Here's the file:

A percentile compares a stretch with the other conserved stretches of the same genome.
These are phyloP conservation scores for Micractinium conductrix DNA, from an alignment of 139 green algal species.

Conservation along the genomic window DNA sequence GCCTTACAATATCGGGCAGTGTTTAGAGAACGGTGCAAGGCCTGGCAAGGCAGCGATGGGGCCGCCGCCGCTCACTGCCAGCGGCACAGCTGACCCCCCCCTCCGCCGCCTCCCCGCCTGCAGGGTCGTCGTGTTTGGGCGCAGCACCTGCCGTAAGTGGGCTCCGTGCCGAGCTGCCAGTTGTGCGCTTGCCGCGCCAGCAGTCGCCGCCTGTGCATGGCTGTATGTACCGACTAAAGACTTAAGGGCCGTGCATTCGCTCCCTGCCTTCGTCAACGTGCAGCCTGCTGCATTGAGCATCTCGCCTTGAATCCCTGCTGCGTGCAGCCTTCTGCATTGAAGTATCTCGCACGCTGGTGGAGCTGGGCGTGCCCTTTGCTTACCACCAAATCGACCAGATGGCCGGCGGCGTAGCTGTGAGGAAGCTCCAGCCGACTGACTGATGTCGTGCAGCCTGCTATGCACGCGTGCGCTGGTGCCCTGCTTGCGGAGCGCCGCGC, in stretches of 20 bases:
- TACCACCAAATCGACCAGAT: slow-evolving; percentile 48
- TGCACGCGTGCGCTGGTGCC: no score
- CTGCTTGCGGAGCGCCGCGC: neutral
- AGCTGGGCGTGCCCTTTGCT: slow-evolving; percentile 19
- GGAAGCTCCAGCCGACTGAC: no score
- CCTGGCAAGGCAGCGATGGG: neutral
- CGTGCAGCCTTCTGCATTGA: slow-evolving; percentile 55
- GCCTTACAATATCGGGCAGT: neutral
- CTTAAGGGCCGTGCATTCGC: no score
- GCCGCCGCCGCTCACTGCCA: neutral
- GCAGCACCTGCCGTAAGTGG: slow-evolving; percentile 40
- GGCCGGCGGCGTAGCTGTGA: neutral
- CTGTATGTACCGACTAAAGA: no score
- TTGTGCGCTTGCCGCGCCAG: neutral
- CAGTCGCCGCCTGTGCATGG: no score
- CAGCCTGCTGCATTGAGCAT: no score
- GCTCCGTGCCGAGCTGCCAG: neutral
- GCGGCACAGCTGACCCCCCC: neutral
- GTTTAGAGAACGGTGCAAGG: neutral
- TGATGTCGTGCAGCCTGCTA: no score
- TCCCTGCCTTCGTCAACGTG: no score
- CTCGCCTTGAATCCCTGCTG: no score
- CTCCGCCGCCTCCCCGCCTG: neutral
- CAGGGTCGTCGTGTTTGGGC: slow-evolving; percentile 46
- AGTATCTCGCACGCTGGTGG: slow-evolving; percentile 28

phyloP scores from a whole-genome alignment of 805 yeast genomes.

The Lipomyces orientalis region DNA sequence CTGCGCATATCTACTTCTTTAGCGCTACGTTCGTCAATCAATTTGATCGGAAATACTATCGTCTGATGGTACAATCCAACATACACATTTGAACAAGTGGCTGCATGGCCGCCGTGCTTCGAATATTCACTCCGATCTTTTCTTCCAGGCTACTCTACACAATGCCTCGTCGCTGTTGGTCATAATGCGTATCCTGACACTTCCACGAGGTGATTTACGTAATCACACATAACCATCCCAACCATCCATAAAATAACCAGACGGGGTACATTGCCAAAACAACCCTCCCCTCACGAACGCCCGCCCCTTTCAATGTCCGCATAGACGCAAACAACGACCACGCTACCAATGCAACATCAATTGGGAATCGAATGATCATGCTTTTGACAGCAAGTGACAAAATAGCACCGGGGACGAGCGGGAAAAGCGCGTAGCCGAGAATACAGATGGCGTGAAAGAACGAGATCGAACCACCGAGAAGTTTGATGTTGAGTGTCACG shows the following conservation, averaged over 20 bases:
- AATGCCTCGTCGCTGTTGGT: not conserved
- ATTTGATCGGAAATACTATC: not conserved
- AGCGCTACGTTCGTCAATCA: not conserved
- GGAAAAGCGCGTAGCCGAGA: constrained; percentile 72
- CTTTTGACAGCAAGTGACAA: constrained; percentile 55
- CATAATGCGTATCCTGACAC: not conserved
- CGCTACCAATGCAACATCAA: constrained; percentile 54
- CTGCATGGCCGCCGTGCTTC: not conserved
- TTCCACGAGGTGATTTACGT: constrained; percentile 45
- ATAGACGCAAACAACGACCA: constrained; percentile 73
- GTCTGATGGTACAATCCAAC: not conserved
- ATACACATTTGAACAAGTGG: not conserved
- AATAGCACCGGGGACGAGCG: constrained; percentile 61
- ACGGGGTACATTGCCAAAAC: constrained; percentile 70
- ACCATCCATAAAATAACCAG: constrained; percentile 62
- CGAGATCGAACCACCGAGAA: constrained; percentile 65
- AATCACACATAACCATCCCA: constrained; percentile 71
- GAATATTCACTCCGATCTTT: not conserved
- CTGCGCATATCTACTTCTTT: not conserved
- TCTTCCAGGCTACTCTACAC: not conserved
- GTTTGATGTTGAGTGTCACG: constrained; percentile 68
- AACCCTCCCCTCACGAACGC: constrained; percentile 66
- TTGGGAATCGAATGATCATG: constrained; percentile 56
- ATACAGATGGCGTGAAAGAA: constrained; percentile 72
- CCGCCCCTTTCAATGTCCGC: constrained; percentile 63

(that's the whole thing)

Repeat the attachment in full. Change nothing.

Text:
A percentile compares a stretch with the other conserved stretches of the same genome.
These are phyloP conservation scores for Micractinium conductrix DNA, from an alignment of 139 green algal species.

Conservation along the genomic window DNA sequence GCCTTACAATATCGGGCAGTGTTTAGAGAACGGTGCAAGGCCTGGCAAGGCAGCGATGGGGCCGCCGCCGCTCACTGCCAGCGGCACAGCTGACCCCCCCCTCCGCCGCCTCCCCGCCTGCAGGGTCGTCGTGTTTGGGCGCAGCACCTGCCGTAAGTGGGCTCCGTGCCGAGCTGCCAGTTGTGCGCTTGCCGCGCCAGCAGTCGCCGCCTGTGCATGGCTGTATGTACCGACTAAAGACTTAAGGGCCGTGCATTCGCTCCCTGCCTTCGTCAACGTGCAGCCTGCTGCATTGAGCATCTCGCCTTGAATCCCTGCTGCGTGCAGCCTTCTGCATTGAAGTATCTCGCACGCTGGTGGAGCTGGGCGTGCCCTTTGCTTACCACCAAATCGACCAGATGGCCGGCGGCGTAGCTGTGAGGAAGCTCCAGCCGACTGACTGATGTCGTGCAGCCTGCTATGCACGCGTGCGCTGGTGCCCTGCTTGCGGAGCGCCGCGC, in stretches of 20 bases:
- TACCACCAAATCGACCAGAT: slow-evolving; percentile 48
- TGCACGCGTGCGCTGGTGCC: no score
- CTGCTTGCGGAGCGCCGCGC: neutral
- AGCTGGGCGTGCCCTTTGCT: slow-evolving; percentile 19
- GGAAGCTCCAGCCGACTGAC: no score
- CCTGGCAAGGCAGCGATGGG: neutral
- CGTGCAGCCTTCTGCATTGA: slow-evolving; percentile 55
- GCCTTACAATATCGGGCAGT: neutral
- CTTAAGGGCCGTGCATTCGC: no score
- GCCGCCGCCGCTCACTGCCA: neutral
- GCAGCACCTGCCGTAAGTGG: slow-evolving; percentile 40
- GGCCGGCGGCGTAGCTGTGA: neutral
- CTGTATGTACCGACTAAAGA: no score
- TTGTGCGCTTGCCGCGCCAG: neutral
- CAGTCGCCGCCTGTGCATGG: no score
- CAGCCTGCTGCATTGAGCAT: no score
- GCTCCGTGCCGAGCTGCCAG: neutral
- GCGGCACAGCTGACCCCCCC: neutral
- GTTTAGAGAACGGTGCAAGG: neutral
- TGATGTCGTGCAGCCTGCTA: no score
- TCCCTGCCTTCGTCAACGTG: no score
- CTCGCCTTGAATCCCTGCTG: no score
- CTCCGCCGCCTCCCCGCCTG: neutral
- CAGGGTCGTCGTGTTTGGGC: slow-evolving; percentile 46
- AGTATCTCGCACGCTGGTGG: slow-evolving; percentile 28

phyloP scores from a whole-genome alignment of 805 yeast genomes.

The Lipomyces orientalis region DNA sequence CTGCGCATATCTACTTCTTTAGCGCTACGTTCGTCAATCAATTTGATCGGAAATACTATCGTCTGATGGTACAATCCAACATACACATTTGAACAAGTGGCTGCATGGCCGCCGTGCTTCGAATATTCACTCCGATCTTTTCTTCCAGGCTACTCTACACAATGCCTCGTCGCTGTTGGTCATAATGCGTATCCTGACACTTCCACGAGGTGATTTACGTAATCACACATAACCATCCCAACCATCCATAAAATAACCAGACGGGGTACATTGCCAAAACAACCCTCCCCTCACGAACGCCCGCCCCTTTCAATGTCCGCATAGACGCAAACAACGACCACGCTACCAATGCAACATCAATTGGGAATCGAATGATCATGCTTTTGACAGCAAGTGACAAAATAGCACCGGGGACGAGCGGGAAAAGCGCGTAGCCGAGAATACAGATGGCGTGAAAGAACGAGATCGAACCACCGAGAAGTTTGATGTTGAGTGTCACG shows the following conservation, averaged over 20 bases:
- AATGCCTCGTCGCTGTTGGT: not conserved
- ATTTGATCGGAAATACTATC: not conserved
- AGCGCTACGTTCGTCAATCA: not conserved
- GGAAAAGCGCGTAGCCGAGA: constrained; percentile 72
- CTTTTGACAGCAAGTGACAA: constrained; percentile 55
- CATAATGCGTATCCTGACAC: not conserved
- CGCTACCAATGCAACATCAA: constrained; percentile 54
- CTGCATGGCCGCCGTGCTTC: not conserved
- TTCCACGAGGTGATTTACGT: constrained; percentile 45
- ATAGACGCAAACAACGACCA: constrained; percentile 73
- GTCTGATGGTACAATCCAAC: not conserved
- ATACACATTTGAACAAGTGG: not conserved
- AATAGCACCGGGGACGAGCG: constrained; percentile 61
- ACGGGGTACATTGCCAAAAC: constrained; percentile 70
- ACCATCCATAAAATAACCAG: constrained; percentile 62
- CGAGATCGAACCACCGAGAA: constrained; percentile 65
- AATCACACATAACCATCCCA: constrained; percentile 71
- GAATATTCACTCCGATCTTT: not conserved
- CTGCGCATATCTACTTCTTT: not conserved
- TCTTCCAGGCTACTCTACAC: not conserved
- GTTTGATGTTGAGTGTCACG: constrained; percentile 68
- AACCCTCCCCTCACGAACGC: constrained; percentile 66
- TTGGGAATCGAATGATCATG: constrained; percentile 56
- ATACAGATGGCGTGAAAGAA: constrained; percentile 72
- CCGCCCCTTTCAATGTCCGC: constrained; percentile 63